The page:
Friday, November 23, 2012

Six Questions for Tom Vater, Publisher, Crime Wave Press

As of 10/21/13: "Crime Wave Press is now open to reading manuscripts from all other exotic locations around the world and will no longer publish only Asian-based crime fiction."

Founded in 2012 with acclaimed publisher Hans Kemp of Visionary World, Crime Wave Press publishes a range of crime fiction - from whodunits to Noir and Hardboiled, from historical mysteries to espionage thrillers, from literary crime to pulp fiction, from highly commercial page turners to marginal texts exploring Asia’s dark underbelly. Read the complete guidelines here.

SQF: Crime Wave Press is a new venture. What does the company offer authors that other presses don't?

TV: Crime Wave Press is the only crime fiction imprint in Asia. We offer a niche in a crowded market and we have the necessary know-how. Co-founder Hans Kemp has more than a decade experience as a successful publisher working in Asia, while I have worked in the region as a writer for 15 years. As such we bring great business and editorial skills to the table. We both have a passion for good crime fiction, and we can offer a more personal and knowledgeable service than larger publishers might. 

Countless writers self publish these days and some have asked us what we can provide that they can’t do themselves. Generally, I find that writers want to write. And if they are good at it, they might not be as good at designing a cover, editing, getting distribution, selling rights and generating PR. Crime Wave Press does all those things. Of course we can’t compete with the financial muscle behind large publishing houses but we provide a platform for professional writers so that they can get on with what they presumably do best, which is to write more books. 

SQF: What are the top three things you look for in a manuscript?

TV: Apart from great stories, riveting, original plots and unique voices? We look for a wide range of crime fiction - from whodunits to Noir and Hardboiled, from historical mysteries to espionage thrillers, from literary crime to pulp fiction, from highly commercial page turners to marginal texts exploring Asia’s dark underbelly. 

The manuscripts we seek have to be almost print ready. That means they have to be professionally written and more or less edited. Furthermore, the story has to touch us in some way, and we have to be reasonably sure that we can sell the book to our target audience.

SQF: What will turn you off to a manuscript?

TV: We get turned off when authors don’t follow the straightforward submission guidelines posted on our website. Crime Fiction is often political – Chester Himes and James Elroy are great examples of writers with political agendas. We get turned off by crime fiction that is overtly right wing. This could be construed as a strong political stance on our part, but it really is not. Though it does hopefully indicate that we truly care about what we publish and that this goes beyond commercial considerations.

SQF: How many books do you plan to publish in a year?

TV: We plan to publish ten titles in this coming year IF we find enough good material. Our third title – Dead Sea, a thriller set in the Philippines - will be on the market in late September. But we do not have a rigid publishing schedule. We are very careful in our selection process. It is too early to tell what percentage of received manuscripts we end up publishing, but judging by early submissions, it’s unlikely to be more than one in ten.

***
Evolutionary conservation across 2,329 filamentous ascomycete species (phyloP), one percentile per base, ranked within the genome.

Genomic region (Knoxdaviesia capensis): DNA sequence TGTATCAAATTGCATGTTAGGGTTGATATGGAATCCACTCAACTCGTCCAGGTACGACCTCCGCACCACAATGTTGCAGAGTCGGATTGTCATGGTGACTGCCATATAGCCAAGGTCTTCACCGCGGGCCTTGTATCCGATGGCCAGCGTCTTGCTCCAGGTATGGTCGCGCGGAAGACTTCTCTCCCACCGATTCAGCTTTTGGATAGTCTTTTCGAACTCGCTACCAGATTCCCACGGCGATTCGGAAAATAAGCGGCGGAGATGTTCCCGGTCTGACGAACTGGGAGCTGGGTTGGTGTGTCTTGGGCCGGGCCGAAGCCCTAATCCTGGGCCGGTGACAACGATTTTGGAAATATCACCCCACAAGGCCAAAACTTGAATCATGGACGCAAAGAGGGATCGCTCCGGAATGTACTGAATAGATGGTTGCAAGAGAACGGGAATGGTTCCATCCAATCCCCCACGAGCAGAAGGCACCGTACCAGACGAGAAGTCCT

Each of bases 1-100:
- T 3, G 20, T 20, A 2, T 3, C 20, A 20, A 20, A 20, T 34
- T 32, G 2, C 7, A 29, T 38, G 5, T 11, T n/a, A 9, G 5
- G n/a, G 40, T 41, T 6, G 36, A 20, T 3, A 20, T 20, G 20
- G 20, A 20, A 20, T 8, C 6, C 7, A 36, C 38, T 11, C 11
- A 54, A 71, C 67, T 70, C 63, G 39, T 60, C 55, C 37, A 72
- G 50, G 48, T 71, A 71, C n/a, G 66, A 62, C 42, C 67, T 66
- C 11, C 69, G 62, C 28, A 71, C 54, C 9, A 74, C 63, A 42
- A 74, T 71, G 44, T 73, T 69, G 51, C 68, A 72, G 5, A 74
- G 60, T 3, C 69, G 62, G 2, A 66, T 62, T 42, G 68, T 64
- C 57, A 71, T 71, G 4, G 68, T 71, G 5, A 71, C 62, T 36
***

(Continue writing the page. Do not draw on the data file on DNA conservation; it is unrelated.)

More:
SQF: What is your advice to new, unpublished authors looking for a publisher?

TV: It’s a long road to getting a crime novel published. Learning to write is a bit like learning a language. It’s a skill.  Practice all the time. Write a thousand words a day, every day. Or more. Write in different disciplines. Write articles or travelogues or screenplays or cook books as well as fiction. If, after some years of training, you have mastered the skill and have a story to tell, then sit down and write it as best as you see fit. Then try to sell it. That could take time (it took me almost 5 years to get my first novel published). And don’t expect to get rich or even to be able to make a living overnight. The competition is immense. I have published some 15 books. Some of them sold well, others hardly at all. I make a living from my craft but I know very few other people who are as obsessive about writing as I am. It’s really a lifetime commitment. 

SQF: What question do you wish I’d asked that I didn’t? And how would you answer it?

Question: eBooks versus print? Where does Crime Wave Press stand?

Answer: All the titles we sign are published as eBooks. We decide on a case by case basis in what other formats any signed title might be published. Our second book The Cambodian Book of the Dead has just been released as a POD (print on demand). We are also considering a POD for our first title, The Devil’s Road to Kathmandu, though a foreign language eBook and print edition which we have just negotiated is likely to beat us to it. Crime Wave Press feels that this flexibility in selecting publication formats will allow us and our authors to get the most out of a challenging and highly competitive market.

Thank you, Tom. We all appreciate you taking time from your busy schedule to participate in this project.

NEXT POST: 11/30--Six Questions for Emily Smith-Miller, Head Editor, The Carnage Conservatory

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